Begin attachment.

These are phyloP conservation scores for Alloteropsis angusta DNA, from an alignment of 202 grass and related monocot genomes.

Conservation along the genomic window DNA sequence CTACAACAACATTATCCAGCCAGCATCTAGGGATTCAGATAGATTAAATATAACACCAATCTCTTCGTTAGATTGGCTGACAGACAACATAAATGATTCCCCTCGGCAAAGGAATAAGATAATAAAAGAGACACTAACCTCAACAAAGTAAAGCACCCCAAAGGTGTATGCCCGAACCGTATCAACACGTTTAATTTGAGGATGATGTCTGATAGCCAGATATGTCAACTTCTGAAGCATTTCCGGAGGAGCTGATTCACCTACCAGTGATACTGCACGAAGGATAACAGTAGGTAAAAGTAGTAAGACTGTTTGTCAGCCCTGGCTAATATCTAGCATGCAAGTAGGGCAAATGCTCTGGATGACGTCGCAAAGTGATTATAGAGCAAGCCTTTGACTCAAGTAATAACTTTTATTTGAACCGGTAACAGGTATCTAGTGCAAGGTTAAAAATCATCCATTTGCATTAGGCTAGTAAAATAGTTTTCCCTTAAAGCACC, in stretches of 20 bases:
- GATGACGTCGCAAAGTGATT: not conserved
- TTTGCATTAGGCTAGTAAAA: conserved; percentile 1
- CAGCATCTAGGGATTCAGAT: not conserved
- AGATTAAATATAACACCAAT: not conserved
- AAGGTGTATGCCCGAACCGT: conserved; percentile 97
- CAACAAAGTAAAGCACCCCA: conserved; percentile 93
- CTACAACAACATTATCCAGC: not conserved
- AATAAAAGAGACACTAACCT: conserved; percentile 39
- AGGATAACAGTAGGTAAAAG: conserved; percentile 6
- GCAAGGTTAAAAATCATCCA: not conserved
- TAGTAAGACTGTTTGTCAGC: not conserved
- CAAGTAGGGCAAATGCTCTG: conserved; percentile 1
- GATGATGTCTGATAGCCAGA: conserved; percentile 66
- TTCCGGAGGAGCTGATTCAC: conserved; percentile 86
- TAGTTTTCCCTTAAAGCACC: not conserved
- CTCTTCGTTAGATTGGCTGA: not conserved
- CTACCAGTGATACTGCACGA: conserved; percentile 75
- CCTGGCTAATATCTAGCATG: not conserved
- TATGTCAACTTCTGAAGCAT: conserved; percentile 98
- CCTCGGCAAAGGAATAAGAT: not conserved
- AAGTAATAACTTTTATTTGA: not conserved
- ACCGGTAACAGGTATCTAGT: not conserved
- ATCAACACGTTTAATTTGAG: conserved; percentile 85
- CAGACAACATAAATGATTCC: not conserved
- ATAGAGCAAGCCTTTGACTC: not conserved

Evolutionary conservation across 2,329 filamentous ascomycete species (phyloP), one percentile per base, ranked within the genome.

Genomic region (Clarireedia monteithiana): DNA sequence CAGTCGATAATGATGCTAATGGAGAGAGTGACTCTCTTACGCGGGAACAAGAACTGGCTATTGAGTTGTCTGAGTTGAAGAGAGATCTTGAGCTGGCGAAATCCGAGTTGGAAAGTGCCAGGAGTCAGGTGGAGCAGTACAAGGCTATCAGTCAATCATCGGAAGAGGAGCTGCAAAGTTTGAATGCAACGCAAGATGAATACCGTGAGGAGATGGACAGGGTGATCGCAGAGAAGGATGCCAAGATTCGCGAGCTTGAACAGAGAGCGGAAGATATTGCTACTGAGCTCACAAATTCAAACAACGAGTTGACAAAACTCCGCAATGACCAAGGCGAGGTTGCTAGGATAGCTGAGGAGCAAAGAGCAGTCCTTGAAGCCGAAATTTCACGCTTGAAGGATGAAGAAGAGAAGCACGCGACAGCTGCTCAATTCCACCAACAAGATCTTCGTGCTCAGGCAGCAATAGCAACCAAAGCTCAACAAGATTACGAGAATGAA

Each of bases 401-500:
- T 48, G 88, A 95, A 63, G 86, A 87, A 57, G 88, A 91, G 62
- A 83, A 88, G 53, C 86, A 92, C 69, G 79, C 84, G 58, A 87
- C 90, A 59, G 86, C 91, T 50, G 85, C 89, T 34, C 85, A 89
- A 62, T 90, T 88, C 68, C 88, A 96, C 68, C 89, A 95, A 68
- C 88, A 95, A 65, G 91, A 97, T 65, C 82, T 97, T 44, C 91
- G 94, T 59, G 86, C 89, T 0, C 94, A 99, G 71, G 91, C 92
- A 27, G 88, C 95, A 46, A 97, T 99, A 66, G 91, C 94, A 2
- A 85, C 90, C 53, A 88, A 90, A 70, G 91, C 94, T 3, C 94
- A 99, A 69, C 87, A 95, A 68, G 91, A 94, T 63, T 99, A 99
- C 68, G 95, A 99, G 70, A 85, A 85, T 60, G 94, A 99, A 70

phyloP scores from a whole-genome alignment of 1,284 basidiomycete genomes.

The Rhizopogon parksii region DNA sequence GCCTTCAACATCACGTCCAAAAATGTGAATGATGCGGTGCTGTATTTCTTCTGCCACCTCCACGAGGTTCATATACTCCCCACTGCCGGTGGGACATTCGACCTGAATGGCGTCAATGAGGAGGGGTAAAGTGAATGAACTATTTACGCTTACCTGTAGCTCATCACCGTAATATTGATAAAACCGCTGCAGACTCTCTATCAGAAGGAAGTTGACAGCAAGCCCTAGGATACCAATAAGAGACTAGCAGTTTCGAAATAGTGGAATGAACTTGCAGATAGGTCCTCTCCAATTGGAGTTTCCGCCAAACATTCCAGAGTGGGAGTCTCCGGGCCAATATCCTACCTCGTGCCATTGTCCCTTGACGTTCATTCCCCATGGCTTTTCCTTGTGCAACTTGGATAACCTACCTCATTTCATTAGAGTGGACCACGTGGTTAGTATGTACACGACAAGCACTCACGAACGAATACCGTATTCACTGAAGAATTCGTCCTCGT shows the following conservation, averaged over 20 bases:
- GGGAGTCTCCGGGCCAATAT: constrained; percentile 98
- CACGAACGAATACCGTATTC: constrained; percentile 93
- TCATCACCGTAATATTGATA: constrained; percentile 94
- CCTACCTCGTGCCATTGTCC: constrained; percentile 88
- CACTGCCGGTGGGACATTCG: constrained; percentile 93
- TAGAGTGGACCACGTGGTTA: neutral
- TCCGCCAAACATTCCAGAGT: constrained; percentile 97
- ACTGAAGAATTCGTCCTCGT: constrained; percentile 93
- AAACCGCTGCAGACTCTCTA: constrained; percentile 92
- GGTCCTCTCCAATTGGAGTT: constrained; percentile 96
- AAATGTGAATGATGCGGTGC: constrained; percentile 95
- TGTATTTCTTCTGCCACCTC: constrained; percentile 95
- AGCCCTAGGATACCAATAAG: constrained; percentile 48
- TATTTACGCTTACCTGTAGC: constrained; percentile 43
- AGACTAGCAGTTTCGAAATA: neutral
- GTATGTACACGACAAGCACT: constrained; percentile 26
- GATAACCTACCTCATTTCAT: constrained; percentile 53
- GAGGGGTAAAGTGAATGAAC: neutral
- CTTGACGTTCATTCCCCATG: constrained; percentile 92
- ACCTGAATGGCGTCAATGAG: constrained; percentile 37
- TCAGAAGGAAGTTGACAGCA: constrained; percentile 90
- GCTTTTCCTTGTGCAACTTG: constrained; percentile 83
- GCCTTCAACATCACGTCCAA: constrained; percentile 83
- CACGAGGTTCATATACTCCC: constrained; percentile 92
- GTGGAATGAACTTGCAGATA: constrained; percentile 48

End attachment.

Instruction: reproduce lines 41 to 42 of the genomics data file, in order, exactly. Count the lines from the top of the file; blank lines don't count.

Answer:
phyloP scores from a whole-genome alignment of 1,284 basidiomycete genomes.

The Rhizopogon parksii region DNA sequence GCCTTCAACATCACGTCCAAAAATGTGAATGATGCGGTGCTGTATTTCTTCTGCCACCTCCACGAGGTTCATATACTCCCCACTGCCGGTGGGACATTCGACCTGAATGGCGTCAATGAGGAGGGGTAAAGTGAATGAACTATTTACGCTTACCTGTAGCTCATCACCGTAATATTGATAAAACCGCTGCAGACTCTCTATCAGAAGGAAGTTGACAGCAAGCCCTAGGATACCAATAAGAGACTAGCAGTTTCGAAATAGTGGAATGAACTTGCAGATAGGTCCTCTCCAATTGGAGTTTCCGCCAAACATTCCAGAGTGGGAGTCTCCGGGCCAATATCCTACCTCGTGCCATTGTCCCTTGACGTTCATTCCCCATGGCTTTTCCTTGTGCAACTTGGATAACCTACCTCATTTCATTAGAGTGGACCACGTGGTTAGTATGTACACGACAAGCACTCACGAACGAATACCGTATTCACTGAAGAATTCGTCCTCGT shows the following conservation, averaged over 20 bases: